Commercial buildings in New Zealand are insured under what is called a Material Damage Policy (also known as an Industrial Special Risks Policy in Australia). Since the Canterbury earthquakes, this policy has come under unprecedented scrutiny by the New Zealand Courts as a result of disputes arising from earthquake claims.

The cover for commercial buildings under this policy tends to be similar worldwide and so the New Zealand decisions will become useful precedents for other common law jurisdictions.

In this article, we look at two of the most recent decisions.


The insured’s building was insured for approximately NZ$3.5 million on a per event basis. This means that for each earthquake event potentially NZ$3.5 million was available under the policy. The cover was on an indemnity only basis. This is commonly referred to as ‘old for old’ cover based on depreciation applying. Therefore, the insured was only entitled to the building being restored to its condition immediately before the loss (and not to an as-new condition).

The building suffered five earthquake events and the insured made claims for damage caused by each of them. Because the earthquake events occurred in relatively quick succession, little or no actual repairs occurred between them.

There was no straightforward way of determining how much damage was caused by each earthquake event. To overcome this, the insured developed a model, which purported to allocate damage to each event. The insurer rejected this model on the basis that there was independent and reliable evidence of the damage from each event in interim reports prepared by loss adjusters and others. The Court of Appeal held that although modelling could provide useful evidence in order to produce practical justice, there were obvious difficulties with this model and the trial judge had placed too much emphasis on it. Contrary to the model, the Court of Appeal found that the final earthquake event in June 2011 had caused little, if any, further damage to the building.

A further issue was whether the building was ‘destroyed’ by the February 2011 earthquake event, exhausting the policy at this point. The policy defined ‘destroyed’ as:

... so damaged by an insured event that the property, by reason only of that damage, cannot be repaired.

The insurer argued the definition contained an implied requirement that the building could not be ‘reasonably’ repaired, which was the case where the cost of repair made repair uneconomic. The Court of Appeal rejected that argument and held that whether a building was destroyed was to be:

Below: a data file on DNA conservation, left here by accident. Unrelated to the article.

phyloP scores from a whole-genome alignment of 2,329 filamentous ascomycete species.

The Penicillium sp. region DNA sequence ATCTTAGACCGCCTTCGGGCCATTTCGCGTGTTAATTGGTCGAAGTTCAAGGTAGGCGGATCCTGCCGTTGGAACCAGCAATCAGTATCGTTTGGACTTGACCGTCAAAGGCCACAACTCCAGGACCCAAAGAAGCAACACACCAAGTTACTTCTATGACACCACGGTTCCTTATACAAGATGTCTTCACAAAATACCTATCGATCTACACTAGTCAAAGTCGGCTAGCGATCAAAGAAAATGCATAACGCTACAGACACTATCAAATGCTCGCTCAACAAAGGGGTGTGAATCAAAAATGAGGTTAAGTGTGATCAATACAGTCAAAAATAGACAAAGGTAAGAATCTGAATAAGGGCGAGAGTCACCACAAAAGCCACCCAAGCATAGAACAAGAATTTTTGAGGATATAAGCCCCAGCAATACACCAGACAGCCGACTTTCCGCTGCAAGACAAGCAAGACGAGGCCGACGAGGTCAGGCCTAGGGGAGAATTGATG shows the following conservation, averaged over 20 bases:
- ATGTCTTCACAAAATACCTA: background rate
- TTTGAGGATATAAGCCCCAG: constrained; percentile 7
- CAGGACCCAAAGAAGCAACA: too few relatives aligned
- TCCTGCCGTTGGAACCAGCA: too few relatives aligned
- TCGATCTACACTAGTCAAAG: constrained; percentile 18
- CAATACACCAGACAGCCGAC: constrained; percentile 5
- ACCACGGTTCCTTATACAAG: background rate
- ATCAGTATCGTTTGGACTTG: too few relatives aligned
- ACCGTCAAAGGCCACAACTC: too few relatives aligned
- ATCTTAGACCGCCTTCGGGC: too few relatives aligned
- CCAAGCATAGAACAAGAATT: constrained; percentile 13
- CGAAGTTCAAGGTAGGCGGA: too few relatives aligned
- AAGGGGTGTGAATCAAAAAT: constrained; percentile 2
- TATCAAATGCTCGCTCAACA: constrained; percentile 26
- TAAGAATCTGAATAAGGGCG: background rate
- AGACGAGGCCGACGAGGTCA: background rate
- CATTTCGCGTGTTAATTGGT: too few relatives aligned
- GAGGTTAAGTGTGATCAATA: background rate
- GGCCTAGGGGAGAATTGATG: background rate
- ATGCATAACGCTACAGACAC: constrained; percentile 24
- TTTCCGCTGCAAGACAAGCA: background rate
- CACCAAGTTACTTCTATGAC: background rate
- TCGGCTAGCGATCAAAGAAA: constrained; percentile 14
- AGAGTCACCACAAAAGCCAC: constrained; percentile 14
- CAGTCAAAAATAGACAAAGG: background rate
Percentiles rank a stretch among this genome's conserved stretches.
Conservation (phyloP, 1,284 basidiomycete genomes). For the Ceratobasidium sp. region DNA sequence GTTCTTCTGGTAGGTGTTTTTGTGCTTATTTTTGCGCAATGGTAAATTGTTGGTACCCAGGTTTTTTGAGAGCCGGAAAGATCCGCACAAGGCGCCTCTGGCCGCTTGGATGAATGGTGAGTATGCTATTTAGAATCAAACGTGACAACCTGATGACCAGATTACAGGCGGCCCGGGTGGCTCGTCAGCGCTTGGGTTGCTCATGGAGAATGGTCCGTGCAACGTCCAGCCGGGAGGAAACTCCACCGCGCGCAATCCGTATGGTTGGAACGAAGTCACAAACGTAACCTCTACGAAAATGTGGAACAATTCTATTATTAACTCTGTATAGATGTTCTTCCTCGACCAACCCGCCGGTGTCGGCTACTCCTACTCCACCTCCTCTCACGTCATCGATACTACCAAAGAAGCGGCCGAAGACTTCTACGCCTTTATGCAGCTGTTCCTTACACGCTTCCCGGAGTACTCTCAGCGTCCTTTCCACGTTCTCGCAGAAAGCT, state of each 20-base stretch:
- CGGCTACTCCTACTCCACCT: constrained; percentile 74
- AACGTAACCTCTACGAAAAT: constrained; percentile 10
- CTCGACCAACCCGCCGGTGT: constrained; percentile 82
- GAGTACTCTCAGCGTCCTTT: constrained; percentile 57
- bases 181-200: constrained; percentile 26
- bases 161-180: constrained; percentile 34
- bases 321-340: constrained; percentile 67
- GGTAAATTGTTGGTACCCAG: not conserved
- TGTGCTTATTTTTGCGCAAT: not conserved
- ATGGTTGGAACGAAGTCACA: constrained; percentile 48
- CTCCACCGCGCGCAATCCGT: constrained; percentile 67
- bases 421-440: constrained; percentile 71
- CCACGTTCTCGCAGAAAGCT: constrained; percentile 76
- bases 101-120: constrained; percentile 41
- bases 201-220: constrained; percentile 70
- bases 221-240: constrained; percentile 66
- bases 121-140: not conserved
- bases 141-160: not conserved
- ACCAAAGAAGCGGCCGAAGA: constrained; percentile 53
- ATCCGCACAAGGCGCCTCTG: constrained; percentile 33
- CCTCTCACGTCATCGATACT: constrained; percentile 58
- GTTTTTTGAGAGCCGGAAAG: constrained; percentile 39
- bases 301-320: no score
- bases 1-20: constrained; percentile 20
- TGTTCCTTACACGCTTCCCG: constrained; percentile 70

... informed by considerations which may include any special features of the building, the insured’s intentions for it so far as they are not eccentric or unreasonable, and the respective costs of reinstatement or replacement.

On the facts, the building was still functional, it retained some heritage value and repair costs were NZ$7.1 million against replacement costs of NZ$9 million. It was not, therefore, destroyed.

The final issue was whether the cost of new piles for the building that were required as part of earthquake strengthening during the repairs were covered. The Court of Appeal agreed with the trial judge that they are not because the building did not have piles before the earthquake and the policy only provided ‘old for old’ cover.


The insured’s house was near new and suffered damage in both the September 2010 earthquake and the February 2011 earthquake.

The policy contained a basis of settlement clause that paid for the costs actually incurred by the insured to repair the damaged portion of the house, using currently equivalent materials to a ‘when new’ condition. This is commonly referred to as ‘new for old’ cover. The dispute related to what all this meant in a practical sense. The Court held:

  • While it was clear the insured had to incur repair costs before the insurer faced any liability under the policy, this​ did not equate to the insured having to spend his own money first. Liability is triggered when he is under a legal obligation to pay the repair costs.
  • The insurer had not broken its duty of utmost good faith by not settling as the insured had requested. In any event, any duty owed by the insurer to the insured arising from the policy came to an end once court proceedings were issued. After that point, the insured’s entitlement to any consequential losses was governed by the High Court Rules.
  •  Repairing to the standard of ‘when new’ did not require the insurers to replace rather than repair every single damaged item, even although the house was near new before the earthquakes. The standard of repair required by the policy was to render the fact of damage immaterial. Where an item only had a functional purpose, so long as the repair or replacement restores that functional purpose to a ‘when new’ condition, the policy obligation was met. If there was an aesthetic purpose,the remedial process required is to restore the former aesthetics to a ‘when new’ quality and that might mean that in some situations, replacement was the only option.

Despite the 6th anniversary of the first earthquake occurring in September 2016, there is no sign of earthquake related court proceedings being at an end. We expect some further interesting decisions from the New Zealand Courts on the application of the Material Damage Policy and the Business Interruption Policy this year and beyond.